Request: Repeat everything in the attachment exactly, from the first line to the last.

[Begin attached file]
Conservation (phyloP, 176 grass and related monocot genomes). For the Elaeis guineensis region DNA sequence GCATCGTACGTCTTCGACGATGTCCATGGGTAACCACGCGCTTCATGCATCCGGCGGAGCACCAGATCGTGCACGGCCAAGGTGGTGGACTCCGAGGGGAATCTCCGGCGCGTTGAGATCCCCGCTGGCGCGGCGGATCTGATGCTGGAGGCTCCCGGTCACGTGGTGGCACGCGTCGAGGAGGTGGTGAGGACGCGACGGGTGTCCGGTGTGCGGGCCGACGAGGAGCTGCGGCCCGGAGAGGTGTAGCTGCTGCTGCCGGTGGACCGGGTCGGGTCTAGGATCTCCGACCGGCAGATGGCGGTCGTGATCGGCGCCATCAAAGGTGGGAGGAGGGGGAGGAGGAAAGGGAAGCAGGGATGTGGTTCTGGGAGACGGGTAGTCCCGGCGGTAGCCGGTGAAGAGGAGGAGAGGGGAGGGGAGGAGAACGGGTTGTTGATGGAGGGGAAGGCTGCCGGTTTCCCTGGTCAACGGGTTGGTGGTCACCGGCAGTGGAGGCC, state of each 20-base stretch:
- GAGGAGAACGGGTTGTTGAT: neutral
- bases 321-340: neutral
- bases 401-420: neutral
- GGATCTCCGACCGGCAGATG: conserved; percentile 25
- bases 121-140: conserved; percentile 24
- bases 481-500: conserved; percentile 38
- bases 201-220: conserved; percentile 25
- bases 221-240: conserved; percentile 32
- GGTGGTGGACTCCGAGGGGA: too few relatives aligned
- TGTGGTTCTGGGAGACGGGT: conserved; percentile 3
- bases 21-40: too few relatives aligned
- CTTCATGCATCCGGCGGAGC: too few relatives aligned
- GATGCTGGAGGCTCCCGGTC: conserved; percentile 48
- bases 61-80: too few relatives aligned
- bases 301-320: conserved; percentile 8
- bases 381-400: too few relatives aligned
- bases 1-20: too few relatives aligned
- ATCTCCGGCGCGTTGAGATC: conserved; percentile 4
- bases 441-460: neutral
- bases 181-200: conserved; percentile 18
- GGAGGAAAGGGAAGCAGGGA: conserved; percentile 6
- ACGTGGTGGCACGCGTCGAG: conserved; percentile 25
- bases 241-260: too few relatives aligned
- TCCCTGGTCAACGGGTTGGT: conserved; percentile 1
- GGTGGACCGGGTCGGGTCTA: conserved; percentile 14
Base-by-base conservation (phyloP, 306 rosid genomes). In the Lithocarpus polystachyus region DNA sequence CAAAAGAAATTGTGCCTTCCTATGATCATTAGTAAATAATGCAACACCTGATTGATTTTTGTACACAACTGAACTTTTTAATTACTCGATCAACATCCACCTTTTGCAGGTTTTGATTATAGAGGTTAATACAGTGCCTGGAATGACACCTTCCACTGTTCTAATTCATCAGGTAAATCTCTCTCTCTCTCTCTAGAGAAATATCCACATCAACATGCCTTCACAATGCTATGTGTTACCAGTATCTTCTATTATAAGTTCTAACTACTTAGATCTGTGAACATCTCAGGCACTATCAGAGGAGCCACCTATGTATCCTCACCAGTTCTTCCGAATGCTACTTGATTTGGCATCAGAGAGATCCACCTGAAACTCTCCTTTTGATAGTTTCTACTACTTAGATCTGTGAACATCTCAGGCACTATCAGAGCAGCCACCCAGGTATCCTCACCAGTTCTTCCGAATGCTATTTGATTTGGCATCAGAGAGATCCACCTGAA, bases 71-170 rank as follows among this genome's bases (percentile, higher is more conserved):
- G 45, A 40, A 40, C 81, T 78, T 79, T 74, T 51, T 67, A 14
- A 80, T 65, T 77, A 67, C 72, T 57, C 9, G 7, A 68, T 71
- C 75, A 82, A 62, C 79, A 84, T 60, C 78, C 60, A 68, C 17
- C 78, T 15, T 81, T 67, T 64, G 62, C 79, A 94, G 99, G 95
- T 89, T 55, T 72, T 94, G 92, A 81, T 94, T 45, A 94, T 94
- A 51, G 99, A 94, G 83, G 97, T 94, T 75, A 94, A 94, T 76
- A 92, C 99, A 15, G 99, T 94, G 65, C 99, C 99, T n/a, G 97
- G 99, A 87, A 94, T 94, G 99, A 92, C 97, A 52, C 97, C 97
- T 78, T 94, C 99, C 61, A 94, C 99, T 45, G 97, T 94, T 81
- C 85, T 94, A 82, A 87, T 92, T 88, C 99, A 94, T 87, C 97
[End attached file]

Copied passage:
Conservation (phyloP, 176 grass and related monocot genomes). For the Elaeis guineensis region DNA sequence GCATCGTACGTCTTCGACGATGTCCATGGGTAACCACGCGCTTCATGCATCCGGCGGAGCACCAGATCGTGCACGGCCAAGGTGGTGGACTCCGAGGGGAATCTCCGGCGCGTTGAGATCCCCGCTGGCGCGGCGGATCTGATGCTGGAGGCTCCCGGTCACGTGGTGGCACGCGTCGAGGAGGTGGTGAGGACGCGACGGGTGTCCGGTGTGCGGGCCGACGAGGAGCTGCGGCCCGGAGAGGTGTAGCTGCTGCTGCCGGTGGACCGGGTCGGGTCTAGGATCTCCGACCGGCAGATGGCGGTCGTGATCGGCGCCATCAAAGGTGGGAGGAGGGGGAGGAGGAAAGGGAAGCAGGGATGTGGTTCTGGGAGACGGGTAGTCCCGGCGGTAGCCGGTGAAGAGGAGGAGAGGGGAGGGGAGGAGAACGGGTTGTTGATGGAGGGGAAGGCTGCCGGTTTCCCTGGTCAACGGGTTGGTGGTCACCGGCAGTGGAGGCC, state of each 20-base stretch:
- GAGGAGAACGGGTTGTTGAT: neutral
- bases 321-340: neutral
- bases 401-420: neutral
- GGATCTCCGACCGGCAGATG: conserved; percentile 25
- bases 121-140: conserved; percentile 24
- bases 481-500: conserved; percentile 38
- bases 201-220: conserved; percentile 25
- bases 221-240: conserved; percentile 32
- GGTGGTGGACTCCGAGGGGA: too few relatives aligned
- TGTGGTTCTGGGAGACGGGT: conserved; percentile 3
- bases 21-40: too few relatives aligned
- CTTCATGCATCCGGCGGAGC: too few relatives aligned
- GATGCTGGAGGCTCCCGGTC: conserved; percentile 48
- bases 61-80: too few relatives aligned
- bases 301-320: conserved; percentile 8
- bases 381-400: too few relatives aligned
- bases 1-20: too few relatives aligned
- ATCTCCGGCGCGTTGAGATC: conserved; percentile 4
- bases 441-460: neutral
- bases 181-200: conserved; percentile 18
- GGAGGAAAGGGAAGCAGGGA: conserved; percentile 6
- ACGTGGTGGCACGCGTCGAG: conserved; percentile 25
- bases 241-260: too few relatives aligned
- TCCCTGGTCAACGGGTTGGT: conserved; percentile 1
- GGTGGACCGGGTCGGGTCTA: conserved; percentile 14
Base-by-base conservation (phyloP, 306 rosid genomes). In the Lithocarpus polystachyus region DNA sequence CAAAAGAAATTGTGCCTTCCTATGATCATTAGTAAATAATGCAACACCTGATTGATTTTTGTACACAACTGAACTTTTTAATTACTCGATCAACATCCACCTTTTGCAGGTTTTGATTATAGAGGTTAATACAGTGCCTGGAATGACACCTTCCACTGTTCTAATTCATCAGGTAAATCTCTCTCTCTCTCTCTAGAGAAATATCCACATCAACATGCCTTCACAATGCTATGTGTTACCAGTATCTTCTATTATAAGTTCTAACTACTTAGATCTGTGAACATCTCAGGCACTATCAGAGGAGCCACCTATGTATCCTCACCAGTTCTTCCGAATGCTACTTGATTTGGCATCAGAGAGATCCACCTGAAACTCTCCTTTTGATAGTTTCTACTACTTAGATCTGTGAACATCTCAGGCACTATCAGAGCAGCCACCCAGGTATCCTCACCAGTTCTTCCGAATGCTATTTGATTTGGCATCAGAGAGATCCACCTGAA, bases 71-170 rank as follows among this genome's bases (percentile, higher is more conserved):
- G 45, A 40, A 40, C 81, T 78, T 79, T 74, T 51, T 67, A 14
- A 80, T 65, T 77, A 67, C 72, T 57, C 9, G 7, A 68, T 71
- C 75, A 82, A 62, C 79, A 84, T 60, C 78, C 60, A 68, C 17
- C 78, T 15, T 81, T 67, T 64, G 62, C 79, A 94, G 99, G 95
- T 89, T 55, T 72, T 94, G 92, A 81, T 94, T 45, A 94, T 94
- A 51, G 99, A 94, G 83, G 97, T 94, T 75, A 94, A 94, T 76
- A 92, C 99, A 15, G 99, T 94, G 65, C 99, C 99, T n/a, G 97
- G 99, A 87, A 94, T 94, G 99, A 92, C 97, A 52, C 97, C 97
- T 78, T 94, C 99, C 61, A 94, C 99, T 45, G 97, T 94, T 81
- C 85, T 94, A 82, A 87, T 92, T 88, C 99, A 94, T 87, C 97